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Obama Can Learn From Mexico's Reformer President

Image: Obama Can Learn From Mexico's Reformer President President Barack Obama and Mexico President Enrique Pena Nieto arrive for their news conference at the Palacio Nacional in Mexico City on May 2.

Friday, 03 May 2013 10:21 AM

By John Gizzi

With President Barack Obama holding his first official summit on Friday with Mexican President Enrique Peña Nieto, their agenda is set to include critical topics ranging from immigration and border security to the North Atlantic Free Trade Agreement signed by the neighboring nations.

"We’ve spent so much time on security issues between the United States and Mexico, that we forget this is a massive trading partner," the president said in his final reply to a question at Tuesday’s White House news conference.

All of this is important. But as the two presidents discuss such key issues, Obama might also pose a few political questions to his counterpart in Mexico City.

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Why, Obama might ask Peña Nieto, does he continually reach out to opposition parties, notably the conservative National Action Party (PAN) that held the presidency for a dozen years before Peña Nieto’s left-wing Institutional Revolutionary Party (PRI) won in 2012?

And how, the American president could ask, does Peña Nieto deal with the even further left-of-center "old guard" of his party when he presents an agenda that is based on the free market?

Under Peña Nieto’s leadership, the PRI reversed a long-standing position and enacted labor reform legislation that gave power of the hiring and firing of teachers to the government.

Needless to say, taking away a power that had long been the unchallenged domain of the teachers' unions enraged the labor bosses, who are as much a power in the PRI as the National Education Association is in America's Democratic Party.

Peña Nieto didn’t flinch. Earlier this year, as the Economist reported, "The new president sent a powerful signal to dissenters when the union’s leader Elba Esther Gordillo, once a leader of the PRI, was arrested on charges of embezzling more than $150 million of union funds (an allegation she denies)."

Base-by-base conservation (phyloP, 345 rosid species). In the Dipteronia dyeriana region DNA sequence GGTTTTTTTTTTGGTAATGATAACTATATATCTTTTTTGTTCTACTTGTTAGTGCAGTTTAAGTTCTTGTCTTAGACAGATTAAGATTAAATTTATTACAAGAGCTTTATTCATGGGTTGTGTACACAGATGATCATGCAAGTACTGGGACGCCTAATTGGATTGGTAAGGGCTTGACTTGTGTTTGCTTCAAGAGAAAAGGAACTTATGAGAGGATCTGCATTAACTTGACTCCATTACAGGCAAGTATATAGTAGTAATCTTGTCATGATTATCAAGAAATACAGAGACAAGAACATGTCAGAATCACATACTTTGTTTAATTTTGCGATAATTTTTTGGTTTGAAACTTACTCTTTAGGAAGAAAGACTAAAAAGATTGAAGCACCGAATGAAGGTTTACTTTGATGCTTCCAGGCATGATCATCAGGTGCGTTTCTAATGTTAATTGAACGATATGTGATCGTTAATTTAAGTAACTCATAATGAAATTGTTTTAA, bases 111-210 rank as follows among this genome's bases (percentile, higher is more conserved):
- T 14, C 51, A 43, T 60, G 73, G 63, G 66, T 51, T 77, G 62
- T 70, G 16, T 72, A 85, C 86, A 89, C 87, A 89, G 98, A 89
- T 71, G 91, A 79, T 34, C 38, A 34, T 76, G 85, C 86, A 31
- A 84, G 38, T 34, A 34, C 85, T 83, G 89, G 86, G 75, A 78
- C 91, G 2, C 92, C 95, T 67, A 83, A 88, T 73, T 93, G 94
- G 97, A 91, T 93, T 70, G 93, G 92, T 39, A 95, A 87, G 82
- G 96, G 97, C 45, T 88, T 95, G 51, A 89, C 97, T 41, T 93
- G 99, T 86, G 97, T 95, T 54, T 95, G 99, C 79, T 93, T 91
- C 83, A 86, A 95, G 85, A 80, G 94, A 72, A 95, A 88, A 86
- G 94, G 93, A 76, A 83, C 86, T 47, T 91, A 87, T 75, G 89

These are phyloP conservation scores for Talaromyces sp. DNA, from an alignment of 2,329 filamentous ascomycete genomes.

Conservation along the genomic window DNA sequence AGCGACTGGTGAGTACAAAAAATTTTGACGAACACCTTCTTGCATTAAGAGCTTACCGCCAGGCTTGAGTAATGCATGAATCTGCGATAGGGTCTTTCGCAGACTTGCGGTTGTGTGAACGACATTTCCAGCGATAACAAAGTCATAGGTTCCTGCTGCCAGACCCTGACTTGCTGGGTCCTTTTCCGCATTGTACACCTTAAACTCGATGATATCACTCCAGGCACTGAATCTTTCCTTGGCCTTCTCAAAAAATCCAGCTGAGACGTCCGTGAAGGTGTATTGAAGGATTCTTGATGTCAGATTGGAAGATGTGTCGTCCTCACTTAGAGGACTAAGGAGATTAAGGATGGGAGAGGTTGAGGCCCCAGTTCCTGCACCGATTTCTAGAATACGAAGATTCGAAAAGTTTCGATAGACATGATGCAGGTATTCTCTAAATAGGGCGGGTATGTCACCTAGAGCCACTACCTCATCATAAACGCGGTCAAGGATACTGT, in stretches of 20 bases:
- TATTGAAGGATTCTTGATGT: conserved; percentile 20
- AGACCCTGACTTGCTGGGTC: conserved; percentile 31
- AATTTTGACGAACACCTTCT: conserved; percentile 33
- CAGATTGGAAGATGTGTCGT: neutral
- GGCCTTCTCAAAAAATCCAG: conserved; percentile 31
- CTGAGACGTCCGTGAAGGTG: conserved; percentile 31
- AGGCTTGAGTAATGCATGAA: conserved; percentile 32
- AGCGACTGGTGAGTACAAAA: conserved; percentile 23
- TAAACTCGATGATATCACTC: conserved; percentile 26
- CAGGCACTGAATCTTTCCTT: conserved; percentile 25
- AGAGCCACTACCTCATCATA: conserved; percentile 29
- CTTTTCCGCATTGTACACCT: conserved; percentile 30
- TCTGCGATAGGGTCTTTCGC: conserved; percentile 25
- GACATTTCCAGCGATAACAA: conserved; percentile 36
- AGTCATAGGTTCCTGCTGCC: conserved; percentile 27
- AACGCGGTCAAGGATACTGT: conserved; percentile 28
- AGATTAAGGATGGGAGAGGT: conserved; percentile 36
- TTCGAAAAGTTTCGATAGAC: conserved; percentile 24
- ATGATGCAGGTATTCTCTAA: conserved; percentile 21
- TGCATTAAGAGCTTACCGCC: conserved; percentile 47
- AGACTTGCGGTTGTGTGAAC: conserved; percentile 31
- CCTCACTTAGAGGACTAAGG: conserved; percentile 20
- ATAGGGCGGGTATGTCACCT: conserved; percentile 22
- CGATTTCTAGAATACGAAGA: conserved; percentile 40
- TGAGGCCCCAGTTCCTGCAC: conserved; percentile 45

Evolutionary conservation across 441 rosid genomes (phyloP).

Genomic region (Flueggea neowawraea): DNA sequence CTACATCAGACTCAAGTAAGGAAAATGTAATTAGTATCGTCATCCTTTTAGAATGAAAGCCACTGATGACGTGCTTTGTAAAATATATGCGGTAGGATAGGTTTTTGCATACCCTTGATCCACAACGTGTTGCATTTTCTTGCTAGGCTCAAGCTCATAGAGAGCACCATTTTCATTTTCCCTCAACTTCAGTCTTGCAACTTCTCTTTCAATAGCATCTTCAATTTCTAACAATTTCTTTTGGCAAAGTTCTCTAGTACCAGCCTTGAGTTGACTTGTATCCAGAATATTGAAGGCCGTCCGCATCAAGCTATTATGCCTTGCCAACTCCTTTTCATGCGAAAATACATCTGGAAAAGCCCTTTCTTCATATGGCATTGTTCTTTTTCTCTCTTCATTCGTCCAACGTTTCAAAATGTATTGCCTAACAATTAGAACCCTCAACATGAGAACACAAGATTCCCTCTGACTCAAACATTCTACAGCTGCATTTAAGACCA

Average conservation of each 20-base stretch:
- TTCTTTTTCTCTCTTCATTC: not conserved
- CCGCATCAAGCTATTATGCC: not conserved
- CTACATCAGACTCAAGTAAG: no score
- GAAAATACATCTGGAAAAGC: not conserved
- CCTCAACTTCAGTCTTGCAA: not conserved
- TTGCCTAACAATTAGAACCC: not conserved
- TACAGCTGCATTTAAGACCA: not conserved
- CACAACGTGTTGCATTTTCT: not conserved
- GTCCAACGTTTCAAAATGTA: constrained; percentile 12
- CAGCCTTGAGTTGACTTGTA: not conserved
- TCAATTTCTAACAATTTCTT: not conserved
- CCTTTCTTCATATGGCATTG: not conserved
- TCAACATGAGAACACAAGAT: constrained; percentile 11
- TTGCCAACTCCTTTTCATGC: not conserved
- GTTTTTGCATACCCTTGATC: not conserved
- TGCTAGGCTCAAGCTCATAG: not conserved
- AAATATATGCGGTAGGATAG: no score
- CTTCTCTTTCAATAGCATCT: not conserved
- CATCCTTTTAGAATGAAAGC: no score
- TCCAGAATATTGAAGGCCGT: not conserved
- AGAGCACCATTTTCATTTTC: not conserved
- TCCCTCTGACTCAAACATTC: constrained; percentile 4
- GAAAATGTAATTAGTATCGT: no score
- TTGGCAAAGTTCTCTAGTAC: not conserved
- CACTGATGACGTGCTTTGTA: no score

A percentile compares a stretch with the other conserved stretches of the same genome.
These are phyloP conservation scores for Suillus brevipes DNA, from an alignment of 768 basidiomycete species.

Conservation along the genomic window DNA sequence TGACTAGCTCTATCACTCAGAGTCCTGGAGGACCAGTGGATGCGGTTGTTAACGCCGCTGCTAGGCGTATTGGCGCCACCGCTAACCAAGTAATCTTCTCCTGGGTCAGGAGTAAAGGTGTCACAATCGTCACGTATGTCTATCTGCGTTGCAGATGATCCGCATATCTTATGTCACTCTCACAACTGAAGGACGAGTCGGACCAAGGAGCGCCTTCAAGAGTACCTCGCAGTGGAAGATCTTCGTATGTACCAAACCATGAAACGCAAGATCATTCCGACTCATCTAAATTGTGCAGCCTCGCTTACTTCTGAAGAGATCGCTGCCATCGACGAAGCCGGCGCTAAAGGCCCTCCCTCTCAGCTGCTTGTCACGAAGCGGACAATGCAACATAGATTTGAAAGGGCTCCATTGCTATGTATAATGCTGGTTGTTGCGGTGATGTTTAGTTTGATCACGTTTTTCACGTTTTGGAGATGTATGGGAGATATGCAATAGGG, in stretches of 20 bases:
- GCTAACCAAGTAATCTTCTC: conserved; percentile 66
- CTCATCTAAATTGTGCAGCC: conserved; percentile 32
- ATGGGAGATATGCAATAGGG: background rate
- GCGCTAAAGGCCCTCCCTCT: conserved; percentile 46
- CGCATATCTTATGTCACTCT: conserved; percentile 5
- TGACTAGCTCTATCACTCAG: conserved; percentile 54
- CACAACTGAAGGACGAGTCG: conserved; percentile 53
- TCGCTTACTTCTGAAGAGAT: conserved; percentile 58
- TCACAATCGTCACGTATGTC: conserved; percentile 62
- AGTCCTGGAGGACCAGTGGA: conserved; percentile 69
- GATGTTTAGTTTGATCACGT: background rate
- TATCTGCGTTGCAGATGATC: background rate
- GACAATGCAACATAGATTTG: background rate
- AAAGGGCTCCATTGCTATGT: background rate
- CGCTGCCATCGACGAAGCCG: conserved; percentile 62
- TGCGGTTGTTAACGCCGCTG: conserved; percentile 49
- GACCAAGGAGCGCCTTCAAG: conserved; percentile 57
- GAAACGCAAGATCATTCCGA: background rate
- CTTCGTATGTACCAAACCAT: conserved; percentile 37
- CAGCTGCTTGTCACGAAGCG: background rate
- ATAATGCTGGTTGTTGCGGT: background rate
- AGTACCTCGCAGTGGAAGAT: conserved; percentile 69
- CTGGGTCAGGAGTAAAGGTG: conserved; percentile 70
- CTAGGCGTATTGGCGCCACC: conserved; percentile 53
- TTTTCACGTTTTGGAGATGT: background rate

Mexico’s Congress enacted a complete overhaul this week of the country’s telecommunications sector. The measure encourages foreign businesses to invest in Mexico, forces dominant companies to divest enough to control less than 50 percent of the market, and opens the door to two new free-to-air channels.

"The Peña Nieto administration has promised to open up the energy sector and some initial steps have been taken by regulators and the Supreme Court to break up these concentrations of economic power," wrote Shannon O’Neil, of the Council on Foreign Relations, in Foreign Affairs. "Much more needs to happen, however, to level the economic playing field."

Following state elections this July, Peña Nieto is expected to draw a bead on his country's Pemex oil monopoly and may take action that leads to some form of competition in the energy realm.

In whatever action he takes, Peña Nieto is sure to work with both major opposition parties.

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Elected with only 38.2 percent of the vote and with his party holding a plurality rather than a majority in the Mexican Congress, Peña Nieto signed a "Pact with Mexico" with the two major opposition leaders in which they agreed to put the interests of the public ahead of their country's powerful special interests.

Perhaps the American president who complained at his news conference Tuesday of being frustrated by "Republican governors" and "Republicans who control the House" could learn a thing or two from the Mexican president.

John Gizzi is a special columnist for Newsmax.com.

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